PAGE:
Almost all of the discussion about Thursday’s night’s Republican presidential debate on Fox News prior to its start was on the man who wasn’t there. And, indeed, it’s likely that a lot of the viewers were switching to CNN during the commercials looking to see what Donald Trump was up to in his competing event. The answer to that question was not much and all most of us saw was him being talked over by the network’s talking heads. But Trump’s absence created a more thoughtful environment for the remaining candidates and what that produced was perhaps the most substantive debate on the issues the Republicans have held so far. But while anyone predicting exactly how the performances of the non-Trumps will impact the voting in Iowa on Monday is merely guessing, the plain fact is that none of those on display emerged as a clear winner of the evening.

Does that mean that Trump won by not showing up? We don’t know. Whether giving the voters an opportunity to watch the others without him there to insult or bully them will wind up being a fatal error is something that won’t be known until Monday night.  The rules of the 2016 race so far have amounted to there being no rules other than whatever Trump says or does tends to work. But the absence of Trump did give us something of an answer to a counter-factual question about what the GOP race would look like if Trump had decided to do another season of “The Apprentice” rather than run for president. The short answer is that it is a more level playing field even if the men currently in the number two and three spots in the national polls — Ted Cruz and Marco Rubio — still seem to be the two strongest candidates.

But Trump’s decision to boycott the debate because of his unseemly feud with Fox News’ Megyn Kelly didn’t help Cruz and Rubio as much as one might have thought. That’s because instead of the focus being on Trump and his attempts to skewer his opponents, the other candidates concentrated more fire on them than anyone else.

Indeed, if anyone came out of the evening ahead it was Kelly due to her tough questioning of all comers. In particular, her use of video clips showing how both Rubio and Cruz flip-flopped on immigration was devastating. Cruz did a slightly better job wiggling out of the trap than Rubio, but both had to spend more time explaining themselves than they would have liked. That allowed both Jeb Bush and Chris Christie to score some points at their expense. Watching Kelly batter Rubio and Cruz, it was hard not to think that Trump had probably been wise to avoid being confronted with a video montage of his embarrassing and contradictory statements. In this case, Trump may have proved that sometimes discretion really is the better part of valor.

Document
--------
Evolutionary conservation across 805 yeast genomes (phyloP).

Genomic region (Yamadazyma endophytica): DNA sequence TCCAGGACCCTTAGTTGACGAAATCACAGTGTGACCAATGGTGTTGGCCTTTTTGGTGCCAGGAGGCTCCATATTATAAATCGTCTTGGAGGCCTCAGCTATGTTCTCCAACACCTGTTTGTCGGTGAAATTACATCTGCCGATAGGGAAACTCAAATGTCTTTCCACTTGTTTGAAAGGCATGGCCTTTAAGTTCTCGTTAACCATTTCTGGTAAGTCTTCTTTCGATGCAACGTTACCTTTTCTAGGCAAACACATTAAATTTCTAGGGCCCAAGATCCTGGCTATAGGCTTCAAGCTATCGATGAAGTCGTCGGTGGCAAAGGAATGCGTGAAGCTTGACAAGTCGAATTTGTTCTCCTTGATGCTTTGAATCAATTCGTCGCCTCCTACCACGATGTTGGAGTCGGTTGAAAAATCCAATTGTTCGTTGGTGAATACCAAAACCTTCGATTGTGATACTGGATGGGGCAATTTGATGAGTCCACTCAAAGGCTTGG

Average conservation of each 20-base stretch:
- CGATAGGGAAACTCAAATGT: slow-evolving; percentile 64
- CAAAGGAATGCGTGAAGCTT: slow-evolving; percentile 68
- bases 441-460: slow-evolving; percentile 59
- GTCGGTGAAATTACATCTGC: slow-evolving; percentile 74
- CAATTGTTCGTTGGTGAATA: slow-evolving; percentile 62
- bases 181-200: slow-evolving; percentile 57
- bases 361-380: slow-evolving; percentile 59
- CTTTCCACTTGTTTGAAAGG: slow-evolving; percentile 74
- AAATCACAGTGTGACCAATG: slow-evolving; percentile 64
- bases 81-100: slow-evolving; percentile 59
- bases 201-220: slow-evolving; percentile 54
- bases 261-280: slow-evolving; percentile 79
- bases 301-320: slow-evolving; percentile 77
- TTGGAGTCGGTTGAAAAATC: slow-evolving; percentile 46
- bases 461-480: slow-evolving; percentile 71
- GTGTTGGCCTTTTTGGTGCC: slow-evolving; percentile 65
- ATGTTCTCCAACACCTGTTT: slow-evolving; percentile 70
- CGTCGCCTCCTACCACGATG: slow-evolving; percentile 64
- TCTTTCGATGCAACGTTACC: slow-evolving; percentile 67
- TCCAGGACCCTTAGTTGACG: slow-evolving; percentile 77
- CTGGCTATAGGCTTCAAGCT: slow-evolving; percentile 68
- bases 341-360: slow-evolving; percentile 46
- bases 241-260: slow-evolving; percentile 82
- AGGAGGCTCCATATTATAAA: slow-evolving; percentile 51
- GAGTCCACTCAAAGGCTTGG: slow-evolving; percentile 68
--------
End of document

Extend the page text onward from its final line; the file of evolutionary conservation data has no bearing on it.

But even if we agree that neither of the two leading non-Trumps gained ground in the absence of the Donald, that was also true of everyone else. Though Bush had perhaps his best debate and was able to score some points against Rubio — the man he seems intent on destroying even if doesn’t advance his own unlikely prospects — his lackluster style still held him back. Christie was also good but didn’t get enough opportunities to gain much of an advantage. The same could be said for Rand Paul, who was able to get in a couple of good sound bytes about liberty, but still found himself being eclipsed among Tea Partiers and libertarians by Cruz.

As for the other two candidates on stage, they were similarly frustrated. John Kasich continued to harp on his lengthy resume, a stance that seems at odds with what voters are most interested in this year. Ben Carson made no impression at all, leading one to wonder how much longer his faltering campaign will continue to putter along.

If the polls are accurate then it’s far from clear that anyone can stop Trump from running the table. That’s especially true if the next 11 days don’t produce results that force much of the field to withdraw to allow at least one or two viable alternatives to the frontrunner to emerge.

But Thursday night nevertheless provided Republican voters with an understanding that Cruz and Rubio are the most dynamic and articulate members of a strong GOP field that seems to do better if allowed to operate without Trump’s bigger-than-life personality overshadowing them. Although both Cruz and Rubio took hits, they also showed why they are the class of the non-Trumps. Each had moments when they proved their worth: Rubio when discussing foreign policy and Cruz explaining why he opposes ethanol subsidies. In an alternative universe where Trump had not the captured the imagination of a critical mass of Republican voters, it would be interesting to see which of them could catch fire and/or ultimately prevail in the coming weeks. But unless the voters of Iowa, New Hampshire, and the other early voting states decide to throw the pollsters a curve and punish Trump for his arrogant decision to avoid the seventh GOP debate, we may never find out the answer to that question.

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